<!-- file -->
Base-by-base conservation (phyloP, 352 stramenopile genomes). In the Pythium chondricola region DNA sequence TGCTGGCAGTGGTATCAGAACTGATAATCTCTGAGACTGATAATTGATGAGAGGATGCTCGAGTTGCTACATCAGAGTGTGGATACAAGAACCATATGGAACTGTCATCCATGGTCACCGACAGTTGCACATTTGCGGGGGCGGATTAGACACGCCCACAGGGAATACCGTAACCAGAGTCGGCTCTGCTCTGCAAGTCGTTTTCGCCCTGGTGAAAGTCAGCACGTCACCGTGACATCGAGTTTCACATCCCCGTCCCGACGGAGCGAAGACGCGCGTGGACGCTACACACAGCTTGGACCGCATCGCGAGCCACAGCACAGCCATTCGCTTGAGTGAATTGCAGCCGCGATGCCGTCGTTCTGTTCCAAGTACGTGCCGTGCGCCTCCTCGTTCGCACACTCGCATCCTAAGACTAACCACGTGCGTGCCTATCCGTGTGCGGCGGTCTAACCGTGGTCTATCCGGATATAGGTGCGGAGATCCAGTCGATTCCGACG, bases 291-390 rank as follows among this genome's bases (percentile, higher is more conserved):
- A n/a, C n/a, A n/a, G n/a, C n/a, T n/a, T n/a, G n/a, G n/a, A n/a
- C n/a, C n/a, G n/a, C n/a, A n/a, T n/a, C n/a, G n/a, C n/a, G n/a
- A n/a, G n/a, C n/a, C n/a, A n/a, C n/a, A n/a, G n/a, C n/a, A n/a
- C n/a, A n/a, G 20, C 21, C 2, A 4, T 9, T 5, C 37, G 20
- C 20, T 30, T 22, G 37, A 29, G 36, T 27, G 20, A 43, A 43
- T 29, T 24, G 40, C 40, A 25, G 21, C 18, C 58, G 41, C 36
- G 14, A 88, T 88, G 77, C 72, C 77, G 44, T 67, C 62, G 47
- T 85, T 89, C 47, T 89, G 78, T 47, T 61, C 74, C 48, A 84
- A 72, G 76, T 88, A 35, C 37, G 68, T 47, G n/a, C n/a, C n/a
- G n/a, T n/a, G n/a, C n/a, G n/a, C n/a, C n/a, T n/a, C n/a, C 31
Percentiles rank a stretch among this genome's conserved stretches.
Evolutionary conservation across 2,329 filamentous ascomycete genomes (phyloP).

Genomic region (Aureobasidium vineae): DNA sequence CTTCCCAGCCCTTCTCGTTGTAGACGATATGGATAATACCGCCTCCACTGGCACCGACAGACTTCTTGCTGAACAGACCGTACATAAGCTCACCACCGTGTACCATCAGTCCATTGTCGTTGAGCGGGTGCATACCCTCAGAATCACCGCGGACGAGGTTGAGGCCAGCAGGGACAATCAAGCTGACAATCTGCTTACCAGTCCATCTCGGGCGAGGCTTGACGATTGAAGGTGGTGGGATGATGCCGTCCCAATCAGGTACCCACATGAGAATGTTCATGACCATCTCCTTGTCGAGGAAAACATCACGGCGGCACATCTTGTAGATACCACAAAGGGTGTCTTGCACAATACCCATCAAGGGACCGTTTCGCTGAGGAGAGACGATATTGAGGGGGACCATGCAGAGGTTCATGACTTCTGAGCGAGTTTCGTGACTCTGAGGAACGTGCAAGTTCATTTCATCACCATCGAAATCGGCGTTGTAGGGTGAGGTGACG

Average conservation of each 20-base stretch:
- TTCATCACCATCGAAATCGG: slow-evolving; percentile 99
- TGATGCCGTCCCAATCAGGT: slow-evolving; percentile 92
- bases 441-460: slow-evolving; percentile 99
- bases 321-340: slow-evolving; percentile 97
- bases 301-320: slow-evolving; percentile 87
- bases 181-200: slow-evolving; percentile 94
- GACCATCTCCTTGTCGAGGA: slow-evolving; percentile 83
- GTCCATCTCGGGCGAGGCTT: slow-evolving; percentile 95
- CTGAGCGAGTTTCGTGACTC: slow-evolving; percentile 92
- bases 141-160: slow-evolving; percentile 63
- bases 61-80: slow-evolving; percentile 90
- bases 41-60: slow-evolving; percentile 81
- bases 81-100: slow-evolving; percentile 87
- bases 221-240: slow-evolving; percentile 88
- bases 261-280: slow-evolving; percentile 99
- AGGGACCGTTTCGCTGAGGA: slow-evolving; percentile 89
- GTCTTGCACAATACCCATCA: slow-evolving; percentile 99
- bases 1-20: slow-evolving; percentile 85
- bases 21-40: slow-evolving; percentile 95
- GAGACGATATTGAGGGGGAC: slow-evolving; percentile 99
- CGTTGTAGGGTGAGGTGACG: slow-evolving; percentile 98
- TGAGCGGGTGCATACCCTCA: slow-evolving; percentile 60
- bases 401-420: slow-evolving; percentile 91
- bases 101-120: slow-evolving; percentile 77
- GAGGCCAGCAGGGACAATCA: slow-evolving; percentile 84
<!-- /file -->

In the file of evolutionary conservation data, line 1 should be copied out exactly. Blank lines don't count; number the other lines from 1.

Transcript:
Base-by-base conservation (phyloP, 352 stramenopile genomes). In the Pythium chondricola region DNA sequence TGCTGGCAGTGGTATCAGAACTGATAATCTCTGAGACTGATAATTGATGAGAGGATGCTCGAGTTGCTACATCAGAGTGTGGATACAAGAACCATATGGAACTGTCATCCATGGTCACCGACAGTTGCACATTTGCGGGGGCGGATTAGACACGCCCACAGGGAATACCGTAACCAGAGTCGGCTCTGCTCTGCAAGTCGTTTTCGCCCTGGTGAAAGTCAGCACGTCACCGTGACATCGAGTTTCACATCCCCGTCCCGACGGAGCGAAGACGCGCGTGGACGCTACACACAGCTTGGACCGCATCGCGAGCCACAGCACAGCCATTCGCTTGAGTGAATTGCAGCCGCGATGCCGTCGTTCTGTTCCAAGTACGTGCCGTGCGCCTCCTCGTTCGCACACTCGCATCCTAAGACTAACCACGTGCGTGCCTATCCGTGTGCGGCGGTCTAACCGTGGTCTATCCGGATATAGGTGCGGAGATCCAGTCGATTCCGACG, bases 291-390 rank as follows among this genome's bases (percentile, higher is more conserved):